Consumer group Choice has accused the timeshare holiday industry of predatory sales tactics and trapping people into unfair long-term contracts in a wide-ranging complaint lodged with the corporate regulator.
“Respondents report feeling fear, shame, embarrassment, a sense of defeat and guilt with their timeshare products,” Choice said in the complaint, which was sent to the Australian Securities and Investments Commission last Thursday.
“At every stage of the timeshare journey, consumers have reported unfair or oppressive practices that Choice believes is either in breach of the law or falls well below community standards and expectations.”
It called on Asic to prosecute timeshare operators who break the law and investigate the industry over allegations of misleading and deceptive conduct by salespeople and breaches of anti-hawking laws, which are designed to stop the unsolicited sale of financial products, at timeshare seminars.
Choice also wants a parliamentary inquiry into the industry that would examine issues including “what legislative and regulatory changes are necessary to protect people from harmful timeshare schemes and improve industry practice”.
Any crackdown by Asic would put the regulator, which is already under heavy political pressure from the Morrison government over issues including responsible lending laws, on a collision course with Queensland senator and the assistant minister to the attorney general, Amanda Stoker.
Stoker has complained in parliamentary hearings about action Asic has already taken against the industry, including a proposal to extend the cooling-off period between agreeing to buy into a timeshare scheme and the contract becoming binding from seven days to 14.
At an estimates hearing in October, she questioned whether Asic’s move “represents a proportionate response, or whether it represents something of a vendetta against the industry”.
Choice campaign adviser Patrick Veyret said this was the fifth complaint the consumer group has made to the regulator about the timeshare industry since 2016 and it was “disappointed and frustrated by Asic’s limited enforcement action while people are struggling with timeshare products”.
“Asic has the power to act against unfair and predatory practices in the industry. They need to use it,” Veyret said.
Research by both Choice and Asic has shown that as people get older and can no longer make as much use of holiday accommodation, many become concerned that they will not be able to get out of timeshare contracts, which can run for up to 99 years.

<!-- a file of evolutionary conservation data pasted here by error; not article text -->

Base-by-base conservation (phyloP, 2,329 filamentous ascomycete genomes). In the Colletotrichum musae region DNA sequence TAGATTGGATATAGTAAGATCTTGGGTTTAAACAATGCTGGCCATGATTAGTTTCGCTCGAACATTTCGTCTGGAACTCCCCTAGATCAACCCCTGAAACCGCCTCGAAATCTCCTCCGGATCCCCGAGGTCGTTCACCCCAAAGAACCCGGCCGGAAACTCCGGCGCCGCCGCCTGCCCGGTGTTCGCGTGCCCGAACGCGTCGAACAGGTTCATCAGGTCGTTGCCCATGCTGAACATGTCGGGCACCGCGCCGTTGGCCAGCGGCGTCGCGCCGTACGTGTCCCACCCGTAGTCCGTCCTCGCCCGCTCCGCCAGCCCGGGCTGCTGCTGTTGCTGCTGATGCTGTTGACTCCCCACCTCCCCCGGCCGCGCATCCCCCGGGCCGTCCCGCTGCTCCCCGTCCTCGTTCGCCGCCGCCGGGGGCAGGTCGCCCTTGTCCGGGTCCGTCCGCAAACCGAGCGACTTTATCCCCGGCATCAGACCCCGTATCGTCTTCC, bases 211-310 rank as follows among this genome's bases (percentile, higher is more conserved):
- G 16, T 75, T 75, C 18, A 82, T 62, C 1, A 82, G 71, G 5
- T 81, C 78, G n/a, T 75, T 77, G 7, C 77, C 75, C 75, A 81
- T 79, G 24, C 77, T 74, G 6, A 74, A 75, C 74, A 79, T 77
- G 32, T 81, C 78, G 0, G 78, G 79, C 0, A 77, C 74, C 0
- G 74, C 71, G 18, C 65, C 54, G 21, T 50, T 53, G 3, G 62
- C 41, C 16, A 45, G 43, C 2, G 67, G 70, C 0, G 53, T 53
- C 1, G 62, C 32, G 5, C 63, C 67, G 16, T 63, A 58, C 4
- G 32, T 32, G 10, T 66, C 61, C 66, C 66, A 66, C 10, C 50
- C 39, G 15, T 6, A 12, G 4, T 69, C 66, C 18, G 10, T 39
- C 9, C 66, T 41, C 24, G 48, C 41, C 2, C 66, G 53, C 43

In its complaint, Choice said 70% of respondents to a survey thought that the burden of continuing to pay timeshare fees would be passed on to their children after they died.
However, one of Australia’s leading consumer law experts, Jeannie Paterson, who is a law professor at Melbourne University, said this was untrue.
“Children don’t automatically or directly inherit the debts of their parents,” she said in an appendix to the complaint.
Title-based schemes, where members pay for access to a particular holiday property, are no longer offered in Australia but Choice said it had heard from members of existing schemes that they were unable to escape.
Newer schemes are based on members buying points and redeeming them for holidays.
However, Choice said these can also be extremely costly, with some contracts lasting more than 60 years and costing hundreds of thousands of dollars.
Classic Holidays has also attempted to charge customers “a prohibitive amount of money” to switch out of a title-based scheme and into a points-based one, Choice said.
Classic Holidays said the obligation to pay into title-based schemes continued after the member’s death.
“For holders of timeshare products which are likely to continue beyond the death of the member, how the ongoing financial obligations associated with that timeshare are a real and potentially significant concern for those holders, and an issue of which the holder is generally aware,” it said in a response to Choice, which the organisation provided to Guardian Australia.
“To the extent Choice is insinuating that Classic Clubs utilises such circumstance as a ‘scare’ tactic in communicating with legacy scheme members who contact us regarding exit options, we strongly refute such insinuation.”
It said it was not aware of any requirement that it offer relief on the grounds of hardship to members of title-based schemes.
The industry body, Australian Timeshare and Holiday Ownership Council, said its survey showed 65% of timeshare owners were satisfied or very satisfied with their purchase.
“However, members in some early legacy schemes have experienced issues in disposing of their interests as the applicable state-based title laws do not allow ageing owners in those schemes to exit or walk away from their titled ownership without the title being transferred to another party,” a spokeswoman said.
“ATHOC is aware that a number of current consumer complaints relate to the inability of some members to exit from a legacy scheme. ATHOC has been in regular discussions with regulators in recent years in order to seek relief or a solution for these members.”
Asic has been contacted for comment.